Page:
Fullard, R. J., and Kissner, D. M. (1991) Purification of the isoforms of tear specific prealbumin, Curr. Eye Res. 10, 613-628.
Nagyova, B., and Tiffany, J. M. (1999) Components responsible for the surface tension of human tears, Curr. Eye Res. 19, 4-11.
Tiffany, J. M. (1978) Individual variations in human meibomian lipid composition, Exp. Eye. Res. 27, 289-300.
Nicolaides, N., Kaitaranta, J. K., Rawdah, T. N., Macy, J. I., Boswell, F. M., 3rd, and Smith, R. E. (1981) Meibomian gland studies: comparison of steer and human lipids, Invest. Ophthalmol. Vis. Sci. 20, 522-536.
Glasgow, B. J., Abduragimov, A. R., Yusifov, T. N., and Gasymov, O. K. (1998) Studies of ligand binding and CD analysis with apo- and holo-tear lipocalins, Adv. Exp. Med. Biol. 438, 105-112.
Glasgow, B. J., Abduragimov, A. R., Gassymov, O. K., Yusifov, T. N., Ruth, E. C., and Faull, K. F. (2002) Vitamin E associated with the lipocalin fraction of human tears, Adv. Exp. Med. Biol. 506, 567-572.
Schmale, H., Holtgreve-Grez, H., and Christiansen, H. (1990) Possible role for salivary gland protein in taste reception indicated by homology to lipophilic-ligand carrier proteins, Nature 343, 366-369.
van't Hof, W., Blankenvoorde, M. F., Veerman, E. C., and Amerongen, A. V. (1997) The salivary lipocalin von Ebner's gland protein is a cysteine proteinase inhibitor, J. Biol. Chem. 272, 1837-1841.
Selsted, M. E., and Martinez, R. J. (1982) Isolation and purification of bactericides from human tears, Exp. Eye. Res. 34, 305-318.
Josephson, A. S., and Wald, A. (1969) Enhancement of lysozyme activity by anodal tear protein, Proc Soc Exp Biol Med 131, 677-679.
Bibel, D. J., Miller, S. J., Brown, B. E., Pandey, B. B., Elias, P. M., Shinefield, H. R., and Aly, R. (1989) Antimicrobial activity of stratum corneum lipids from normal and essential fatty acid-deficient mice, J Invest Dermatol 92, 632-638.
Miller, S. J., Aly, R., Shinefeld, H. R., and Elias, P. M. (1988) In vitro and in vivo antistaphylococcal activity of human stratum corneum lipids, Arch Dermatol 124, 209-215.
Fluckinger, M., Haas, H., Merschak, P., Glasgow, B. J., and Redl, B. (2004) Human tear lipocalin exhibits antimicrobial activity by scavenging microbial siderophores, Antimicrob. Agents Chemother. 48, 3367-3372.
Lemp, M. A. (1998) Epidemiology and classification of dry eye, Adv. Exp. Med. Biol. 438, 791-803.
Oden, N. L., Lilienfeld, D. E., Lemp, M. A., Nelson, J. D., and Ederer, F. (1998) Sensitivity and specificity of a screening questionnaire for dry eye, Adv. Exp. Med. Biol. 438, 807-820.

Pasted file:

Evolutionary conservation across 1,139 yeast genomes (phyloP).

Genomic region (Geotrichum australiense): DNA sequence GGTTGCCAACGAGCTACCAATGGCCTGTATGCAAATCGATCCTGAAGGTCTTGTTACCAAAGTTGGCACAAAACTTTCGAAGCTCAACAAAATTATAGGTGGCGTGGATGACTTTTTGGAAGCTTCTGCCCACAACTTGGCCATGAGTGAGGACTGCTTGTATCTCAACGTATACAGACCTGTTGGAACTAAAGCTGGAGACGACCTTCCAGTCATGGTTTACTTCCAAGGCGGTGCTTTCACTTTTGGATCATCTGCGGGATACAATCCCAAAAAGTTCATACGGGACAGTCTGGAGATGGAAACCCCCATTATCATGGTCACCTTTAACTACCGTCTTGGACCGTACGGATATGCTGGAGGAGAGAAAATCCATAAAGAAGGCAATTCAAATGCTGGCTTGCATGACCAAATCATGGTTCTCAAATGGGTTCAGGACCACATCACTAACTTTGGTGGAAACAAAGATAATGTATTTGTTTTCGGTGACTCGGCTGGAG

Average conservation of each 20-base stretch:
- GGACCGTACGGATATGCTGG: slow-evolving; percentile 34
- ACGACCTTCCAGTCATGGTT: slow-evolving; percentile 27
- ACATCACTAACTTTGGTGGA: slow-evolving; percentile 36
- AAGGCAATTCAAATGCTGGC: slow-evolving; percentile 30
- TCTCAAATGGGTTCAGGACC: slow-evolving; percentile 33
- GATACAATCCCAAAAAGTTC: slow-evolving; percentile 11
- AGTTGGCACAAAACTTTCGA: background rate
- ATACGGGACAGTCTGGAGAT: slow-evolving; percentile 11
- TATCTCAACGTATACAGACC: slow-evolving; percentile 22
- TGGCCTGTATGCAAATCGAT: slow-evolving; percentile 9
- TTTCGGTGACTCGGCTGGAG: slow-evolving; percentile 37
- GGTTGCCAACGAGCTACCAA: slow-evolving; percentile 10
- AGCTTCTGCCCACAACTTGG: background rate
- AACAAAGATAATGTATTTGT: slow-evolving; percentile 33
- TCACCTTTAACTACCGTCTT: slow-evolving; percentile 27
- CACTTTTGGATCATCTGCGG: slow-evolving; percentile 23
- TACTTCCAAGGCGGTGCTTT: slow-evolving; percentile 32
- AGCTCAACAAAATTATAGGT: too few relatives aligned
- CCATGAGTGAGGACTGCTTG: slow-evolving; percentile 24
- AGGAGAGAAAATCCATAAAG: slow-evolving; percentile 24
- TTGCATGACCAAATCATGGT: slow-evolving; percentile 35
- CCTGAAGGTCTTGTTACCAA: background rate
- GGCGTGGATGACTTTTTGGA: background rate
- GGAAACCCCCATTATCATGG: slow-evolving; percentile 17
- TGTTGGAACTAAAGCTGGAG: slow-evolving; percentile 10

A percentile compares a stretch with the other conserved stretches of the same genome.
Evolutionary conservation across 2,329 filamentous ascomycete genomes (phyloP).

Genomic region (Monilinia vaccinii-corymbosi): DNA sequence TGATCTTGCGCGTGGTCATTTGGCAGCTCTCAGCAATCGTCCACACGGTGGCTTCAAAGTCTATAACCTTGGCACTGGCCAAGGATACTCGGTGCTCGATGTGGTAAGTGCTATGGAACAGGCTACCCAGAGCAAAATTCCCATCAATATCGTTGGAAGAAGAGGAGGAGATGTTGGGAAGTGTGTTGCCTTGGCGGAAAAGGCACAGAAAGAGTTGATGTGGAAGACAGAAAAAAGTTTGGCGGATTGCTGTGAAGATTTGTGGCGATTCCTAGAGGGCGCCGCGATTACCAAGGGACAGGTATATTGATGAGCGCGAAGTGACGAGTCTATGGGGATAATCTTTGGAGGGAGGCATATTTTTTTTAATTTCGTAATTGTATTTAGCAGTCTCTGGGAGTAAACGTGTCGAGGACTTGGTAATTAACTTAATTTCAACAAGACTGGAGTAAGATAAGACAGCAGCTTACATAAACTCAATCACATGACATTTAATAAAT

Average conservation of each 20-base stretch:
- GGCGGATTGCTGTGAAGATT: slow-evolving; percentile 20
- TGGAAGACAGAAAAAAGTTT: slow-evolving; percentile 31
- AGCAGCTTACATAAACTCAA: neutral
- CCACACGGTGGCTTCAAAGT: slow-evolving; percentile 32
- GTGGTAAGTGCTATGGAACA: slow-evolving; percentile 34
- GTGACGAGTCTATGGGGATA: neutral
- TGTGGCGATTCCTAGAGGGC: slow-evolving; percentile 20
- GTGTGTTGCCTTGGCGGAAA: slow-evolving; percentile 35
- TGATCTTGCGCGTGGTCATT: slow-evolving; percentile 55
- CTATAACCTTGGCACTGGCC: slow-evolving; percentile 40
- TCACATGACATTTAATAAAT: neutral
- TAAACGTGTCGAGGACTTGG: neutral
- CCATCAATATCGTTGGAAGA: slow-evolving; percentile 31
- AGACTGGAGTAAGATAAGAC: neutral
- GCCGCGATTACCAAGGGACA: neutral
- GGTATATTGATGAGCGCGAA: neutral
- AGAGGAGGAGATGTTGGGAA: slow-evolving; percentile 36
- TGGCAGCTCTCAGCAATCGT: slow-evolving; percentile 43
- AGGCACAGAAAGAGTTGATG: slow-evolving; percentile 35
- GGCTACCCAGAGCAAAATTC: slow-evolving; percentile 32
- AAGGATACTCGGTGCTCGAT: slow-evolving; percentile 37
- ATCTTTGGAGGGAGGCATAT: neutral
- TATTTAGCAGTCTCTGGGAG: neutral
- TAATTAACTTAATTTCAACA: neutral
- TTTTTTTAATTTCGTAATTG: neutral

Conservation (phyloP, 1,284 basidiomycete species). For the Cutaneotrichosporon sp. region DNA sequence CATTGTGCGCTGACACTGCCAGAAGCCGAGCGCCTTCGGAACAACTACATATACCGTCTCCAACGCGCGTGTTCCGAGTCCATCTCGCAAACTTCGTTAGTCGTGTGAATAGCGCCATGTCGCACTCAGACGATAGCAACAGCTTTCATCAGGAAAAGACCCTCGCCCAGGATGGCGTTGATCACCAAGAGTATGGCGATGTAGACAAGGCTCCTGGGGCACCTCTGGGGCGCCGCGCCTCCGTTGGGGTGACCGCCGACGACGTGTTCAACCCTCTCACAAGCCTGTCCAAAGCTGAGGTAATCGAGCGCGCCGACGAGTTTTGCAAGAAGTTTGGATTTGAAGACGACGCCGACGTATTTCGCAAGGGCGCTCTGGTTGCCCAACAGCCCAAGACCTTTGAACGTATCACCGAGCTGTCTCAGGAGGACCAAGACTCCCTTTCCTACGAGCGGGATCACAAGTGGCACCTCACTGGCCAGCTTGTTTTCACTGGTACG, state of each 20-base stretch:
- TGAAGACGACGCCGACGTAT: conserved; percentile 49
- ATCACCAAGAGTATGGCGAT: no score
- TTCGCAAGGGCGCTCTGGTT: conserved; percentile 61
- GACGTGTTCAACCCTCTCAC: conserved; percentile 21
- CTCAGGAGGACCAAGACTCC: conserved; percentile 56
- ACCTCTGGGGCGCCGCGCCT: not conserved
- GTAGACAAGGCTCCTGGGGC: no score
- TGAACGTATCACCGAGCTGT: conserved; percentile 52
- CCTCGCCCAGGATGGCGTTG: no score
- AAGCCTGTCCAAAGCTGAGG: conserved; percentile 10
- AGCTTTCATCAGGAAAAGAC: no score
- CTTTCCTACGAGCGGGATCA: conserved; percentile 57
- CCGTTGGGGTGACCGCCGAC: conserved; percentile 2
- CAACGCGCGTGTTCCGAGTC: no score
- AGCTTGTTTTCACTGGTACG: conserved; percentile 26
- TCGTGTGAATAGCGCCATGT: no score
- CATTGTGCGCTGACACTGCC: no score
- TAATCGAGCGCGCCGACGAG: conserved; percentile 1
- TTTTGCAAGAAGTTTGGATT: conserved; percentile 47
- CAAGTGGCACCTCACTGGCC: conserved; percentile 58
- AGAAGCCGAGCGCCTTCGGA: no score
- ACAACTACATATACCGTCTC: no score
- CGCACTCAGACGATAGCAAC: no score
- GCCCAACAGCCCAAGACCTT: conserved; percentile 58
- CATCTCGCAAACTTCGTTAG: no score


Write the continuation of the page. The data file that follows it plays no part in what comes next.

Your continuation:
Moss, S. E., Klein, R., and Klein, B. E. (2000) Prevalence of and risk factors for dry eye syndrome, Arch Ophthalmol 118, 1264-1268.
Murube, J., Murube, A., and Zhuo, C. (1998) Classification of artificial tears. II: Additives and commercial formulas, Adv. Exp. Med. Biol. 438, 705-715.
Janssen, P. T., and van Bijsterveld, O. P. (1986) Tear fluid proteins in Sjogren's syndrome, Scand J Rheumatol Suppl 61, 224-227.
Schoenwald, R. D., Vidvauns, S., Wurster, D. E., and Barfknecht, C. F. (1997) Tear film stability of protein extracts from dry eye patients administered a sigma agonist, J Ocul Pharmacol Ther 13, 151-161.
Nichols, K. K., Mitchell, G. L., and Zadnik, K. (2004) The repeatability of clinical measurements of dry eye, Cornea 23, 272-285.
McCulley, J. P., Dougherty, J. M., and Deneau, D. G. (1982) Classification of chronic blepharitis, Ophthalmology 89, 1173-1180.
Yamada, M., Mochizuki, H., Kawai, M., Tsubota, T., and Bryce, T. J. (in press) Decreased tear lipocalin concentration in patients with meibomian gland dysfunction, British Journal of Ophthalmology.
Pflugfelder, S. C., Farley, W., Luo, L., Chen, L. Z., de Paiva, C. S., Olmos, L. C., Li, D. Q., and Fini, M. E. (2005) Matrix metalloproteinase-9 knockout confers resistance to corneal epithelial barrier disruption in experimental dry eye, Am J Pathol 166, 61-71.
Strong, B., Farley, W., Stern, M. E., and Pflugfelder, S. C. (2005) Topical cyclosporine inhibits conjunctival epithelial apoptosis in experimental murine keratoconjunctivitis sicca, Cornea 24, 80-85.